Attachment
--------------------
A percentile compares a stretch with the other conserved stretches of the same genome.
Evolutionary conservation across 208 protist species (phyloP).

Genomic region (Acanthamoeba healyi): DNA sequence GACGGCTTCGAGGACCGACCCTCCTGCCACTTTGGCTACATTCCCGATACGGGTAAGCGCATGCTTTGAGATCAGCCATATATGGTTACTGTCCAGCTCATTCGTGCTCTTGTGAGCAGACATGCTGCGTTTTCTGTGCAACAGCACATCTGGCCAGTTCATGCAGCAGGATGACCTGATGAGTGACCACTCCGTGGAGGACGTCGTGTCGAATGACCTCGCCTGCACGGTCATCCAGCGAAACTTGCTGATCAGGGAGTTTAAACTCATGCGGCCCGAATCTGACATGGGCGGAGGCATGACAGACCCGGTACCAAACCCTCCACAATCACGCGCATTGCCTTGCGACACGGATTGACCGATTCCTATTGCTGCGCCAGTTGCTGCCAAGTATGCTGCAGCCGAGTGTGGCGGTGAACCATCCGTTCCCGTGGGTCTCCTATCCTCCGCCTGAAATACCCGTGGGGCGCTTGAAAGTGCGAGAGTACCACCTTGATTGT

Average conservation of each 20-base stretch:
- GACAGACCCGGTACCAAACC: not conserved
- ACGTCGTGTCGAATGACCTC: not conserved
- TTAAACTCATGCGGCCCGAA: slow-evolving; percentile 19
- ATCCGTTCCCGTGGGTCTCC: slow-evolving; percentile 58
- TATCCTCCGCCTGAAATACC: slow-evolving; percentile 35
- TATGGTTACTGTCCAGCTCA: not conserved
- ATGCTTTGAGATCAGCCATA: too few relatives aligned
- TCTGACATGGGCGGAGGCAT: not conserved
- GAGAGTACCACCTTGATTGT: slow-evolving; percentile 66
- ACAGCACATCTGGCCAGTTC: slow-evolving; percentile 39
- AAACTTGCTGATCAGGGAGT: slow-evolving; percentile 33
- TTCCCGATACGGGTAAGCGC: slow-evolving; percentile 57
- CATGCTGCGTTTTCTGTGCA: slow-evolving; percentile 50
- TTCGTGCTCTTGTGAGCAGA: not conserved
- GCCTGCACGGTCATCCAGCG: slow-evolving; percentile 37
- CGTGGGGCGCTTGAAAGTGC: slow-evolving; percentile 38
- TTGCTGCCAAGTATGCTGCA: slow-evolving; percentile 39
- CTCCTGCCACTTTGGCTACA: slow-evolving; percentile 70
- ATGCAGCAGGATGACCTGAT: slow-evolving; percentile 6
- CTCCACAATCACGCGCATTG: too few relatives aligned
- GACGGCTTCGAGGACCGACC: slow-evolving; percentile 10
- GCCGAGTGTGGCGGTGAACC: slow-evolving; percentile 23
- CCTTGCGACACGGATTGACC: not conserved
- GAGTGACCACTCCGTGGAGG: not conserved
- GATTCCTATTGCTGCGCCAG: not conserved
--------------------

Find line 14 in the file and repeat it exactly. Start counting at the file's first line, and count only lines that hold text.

- ACAGCACATCTGGCCAGTTC: slow-evolving; percentile 39